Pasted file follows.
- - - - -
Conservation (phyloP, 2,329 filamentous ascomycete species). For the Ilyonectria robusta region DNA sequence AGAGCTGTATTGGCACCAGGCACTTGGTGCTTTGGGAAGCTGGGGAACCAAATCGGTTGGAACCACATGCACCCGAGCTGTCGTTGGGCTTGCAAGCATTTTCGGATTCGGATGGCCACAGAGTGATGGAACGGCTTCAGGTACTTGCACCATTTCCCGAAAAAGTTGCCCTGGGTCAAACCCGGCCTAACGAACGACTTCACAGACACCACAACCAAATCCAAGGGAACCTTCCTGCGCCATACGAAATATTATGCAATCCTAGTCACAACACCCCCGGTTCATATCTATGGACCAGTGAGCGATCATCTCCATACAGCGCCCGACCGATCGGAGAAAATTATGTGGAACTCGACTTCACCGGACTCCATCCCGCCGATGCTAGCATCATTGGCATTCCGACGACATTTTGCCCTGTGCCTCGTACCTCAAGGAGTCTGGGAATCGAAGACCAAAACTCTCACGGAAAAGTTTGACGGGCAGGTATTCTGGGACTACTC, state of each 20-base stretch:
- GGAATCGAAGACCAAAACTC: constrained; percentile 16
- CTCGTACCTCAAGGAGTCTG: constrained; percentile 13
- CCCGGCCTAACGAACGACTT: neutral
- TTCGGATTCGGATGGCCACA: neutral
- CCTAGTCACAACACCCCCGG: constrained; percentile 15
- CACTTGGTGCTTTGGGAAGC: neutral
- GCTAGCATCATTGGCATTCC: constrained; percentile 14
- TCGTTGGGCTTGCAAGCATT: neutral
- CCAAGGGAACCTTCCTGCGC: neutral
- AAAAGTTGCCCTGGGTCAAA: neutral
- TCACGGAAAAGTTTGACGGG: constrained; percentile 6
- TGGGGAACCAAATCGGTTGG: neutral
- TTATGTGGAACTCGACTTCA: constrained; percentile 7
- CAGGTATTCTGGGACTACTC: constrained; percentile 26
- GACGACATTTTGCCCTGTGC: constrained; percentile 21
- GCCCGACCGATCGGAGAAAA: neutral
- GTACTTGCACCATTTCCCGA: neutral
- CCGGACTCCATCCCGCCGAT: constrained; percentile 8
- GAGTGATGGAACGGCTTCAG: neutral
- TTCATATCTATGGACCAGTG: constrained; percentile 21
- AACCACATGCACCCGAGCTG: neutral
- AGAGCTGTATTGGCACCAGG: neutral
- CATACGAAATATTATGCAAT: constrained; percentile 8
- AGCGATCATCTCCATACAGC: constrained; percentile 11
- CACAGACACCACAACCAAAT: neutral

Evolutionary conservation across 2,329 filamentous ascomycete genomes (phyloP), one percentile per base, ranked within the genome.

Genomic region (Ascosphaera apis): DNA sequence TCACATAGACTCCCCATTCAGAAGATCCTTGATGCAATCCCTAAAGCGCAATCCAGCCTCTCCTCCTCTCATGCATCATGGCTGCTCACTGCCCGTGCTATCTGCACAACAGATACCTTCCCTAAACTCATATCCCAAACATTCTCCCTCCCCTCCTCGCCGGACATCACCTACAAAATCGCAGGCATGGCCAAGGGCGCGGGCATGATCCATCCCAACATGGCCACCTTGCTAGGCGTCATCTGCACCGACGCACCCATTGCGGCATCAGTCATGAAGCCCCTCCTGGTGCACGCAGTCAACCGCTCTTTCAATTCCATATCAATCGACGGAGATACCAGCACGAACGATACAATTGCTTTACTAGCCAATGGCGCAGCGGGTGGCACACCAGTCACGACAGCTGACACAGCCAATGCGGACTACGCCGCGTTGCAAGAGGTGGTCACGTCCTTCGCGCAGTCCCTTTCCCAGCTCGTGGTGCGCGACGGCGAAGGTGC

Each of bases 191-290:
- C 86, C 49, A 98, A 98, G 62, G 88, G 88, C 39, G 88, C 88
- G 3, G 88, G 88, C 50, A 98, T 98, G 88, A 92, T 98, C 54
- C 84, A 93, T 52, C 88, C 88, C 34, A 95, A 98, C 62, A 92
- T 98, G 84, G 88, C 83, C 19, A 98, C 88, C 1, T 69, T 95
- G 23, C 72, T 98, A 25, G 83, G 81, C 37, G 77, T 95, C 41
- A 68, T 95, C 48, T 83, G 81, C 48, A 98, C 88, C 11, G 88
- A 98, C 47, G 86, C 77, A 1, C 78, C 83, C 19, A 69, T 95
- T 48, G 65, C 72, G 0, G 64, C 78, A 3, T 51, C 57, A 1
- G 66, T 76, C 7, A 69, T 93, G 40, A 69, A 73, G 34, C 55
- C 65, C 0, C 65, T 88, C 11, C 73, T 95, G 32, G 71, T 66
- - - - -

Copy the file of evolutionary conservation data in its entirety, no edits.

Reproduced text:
Conservation (phyloP, 2,329 filamentous ascomycete species). For the Ilyonectria robusta region DNA sequence AGAGCTGTATTGGCACCAGGCACTTGGTGCTTTGGGAAGCTGGGGAACCAAATCGGTTGGAACCACATGCACCCGAGCTGTCGTTGGGCTTGCAAGCATTTTCGGATTCGGATGGCCACAGAGTGATGGAACGGCTTCAGGTACTTGCACCATTTCCCGAAAAAGTTGCCCTGGGTCAAACCCGGCCTAACGAACGACTTCACAGACACCACAACCAAATCCAAGGGAACCTTCCTGCGCCATACGAAATATTATGCAATCCTAGTCACAACACCCCCGGTTCATATCTATGGACCAGTGAGCGATCATCTCCATACAGCGCCCGACCGATCGGAGAAAATTATGTGGAACTCGACTTCACCGGACTCCATCCCGCCGATGCTAGCATCATTGGCATTCCGACGACATTTTGCCCTGTGCCTCGTACCTCAAGGAGTCTGGGAATCGAAGACCAAAACTCTCACGGAAAAGTTTGACGGGCAGGTATTCTGGGACTACTC, state of each 20-base stretch:
- GGAATCGAAGACCAAAACTC: constrained; percentile 16
- CTCGTACCTCAAGGAGTCTG: constrained; percentile 13
- CCCGGCCTAACGAACGACTT: neutral
- TTCGGATTCGGATGGCCACA: neutral
- CCTAGTCACAACACCCCCGG: constrained; percentile 15
- CACTTGGTGCTTTGGGAAGC: neutral
- GCTAGCATCATTGGCATTCC: constrained; percentile 14
- TCGTTGGGCTTGCAAGCATT: neutral
- CCAAGGGAACCTTCCTGCGC: neutral
- AAAAGTTGCCCTGGGTCAAA: neutral
- TCACGGAAAAGTTTGACGGG: constrained; percentile 6
- TGGGGAACCAAATCGGTTGG: neutral
- TTATGTGGAACTCGACTTCA: constrained; percentile 7
- CAGGTATTCTGGGACTACTC: constrained; percentile 26
- GACGACATTTTGCCCTGTGC: constrained; percentile 21
- GCCCGACCGATCGGAGAAAA: neutral
- GTACTTGCACCATTTCCCGA: neutral
- CCGGACTCCATCCCGCCGAT: constrained; percentile 8
- GAGTGATGGAACGGCTTCAG: neutral
- TTCATATCTATGGACCAGTG: constrained; percentile 21
- AACCACATGCACCCGAGCTG: neutral
- AGAGCTGTATTGGCACCAGG: neutral
- CATACGAAATATTATGCAAT: constrained; percentile 8
- AGCGATCATCTCCATACAGC: constrained; percentile 11
- CACAGACACCACAACCAAAT: neutral

Evolutionary conservation across 2,329 filamentous ascomycete genomes (phyloP), one percentile per base, ranked within the genome.

Genomic region (Ascosphaera apis): DNA sequence TCACATAGACTCCCCATTCAGAAGATCCTTGATGCAATCCCTAAAGCGCAATCCAGCCTCTCCTCCTCTCATGCATCATGGCTGCTCACTGCCCGTGCTATCTGCACAACAGATACCTTCCCTAAACTCATATCCCAAACATTCTCCCTCCCCTCCTCGCCGGACATCACCTACAAAATCGCAGGCATGGCCAAGGGCGCGGGCATGATCCATCCCAACATGGCCACCTTGCTAGGCGTCATCTGCACCGACGCACCCATTGCGGCATCAGTCATGAAGCCCCTCCTGGTGCACGCAGTCAACCGCTCTTTCAATTCCATATCAATCGACGGAGATACCAGCACGAACGATACAATTGCTTTACTAGCCAATGGCGCAGCGGGTGGCACACCAGTCACGACAGCTGACACAGCCAATGCGGACTACGCCGCGTTGCAAGAGGTGGTCACGTCCTTCGCGCAGTCCCTTTCCCAGCTCGTGGTGCGCGACGGCGAAGGTGC

Each of bases 191-290:
- C 86, C 49, A 98, A 98, G 62, G 88, G 88, C 39, G 88, C 88
- G 3, G 88, G 88, C 50, A 98, T 98, G 88, A 92, T 98, C 54
- C 84, A 93, T 52, C 88, C 88, C 34, A 95, A 98, C 62, A 92
- T 98, G 84, G 88, C 83, C 19, A 98, C 88, C 1, T 69, T 95
- G 23, C 72, T 98, A 25, G 83, G 81, C 37, G 77, T 95, C 41
- A 68, T 95, C 48, T 83, G 81, C 48, A 98, C 88, C 11, G 88
- A 98, C 47, G 86, C 77, A 1, C 78, C 83, C 19, A 69, T 95
- T 48, G 65, C 72, G 0, G 64, C 78, A 3, T 51, C 57, A 1
- G 66, T 76, C 7, A 69, T 93, G 40, A 69, A 73, G 34, C 55
- C 65, C 0, C 65, T 88, C 11, C 73, T 95, G 32, G 71, T 66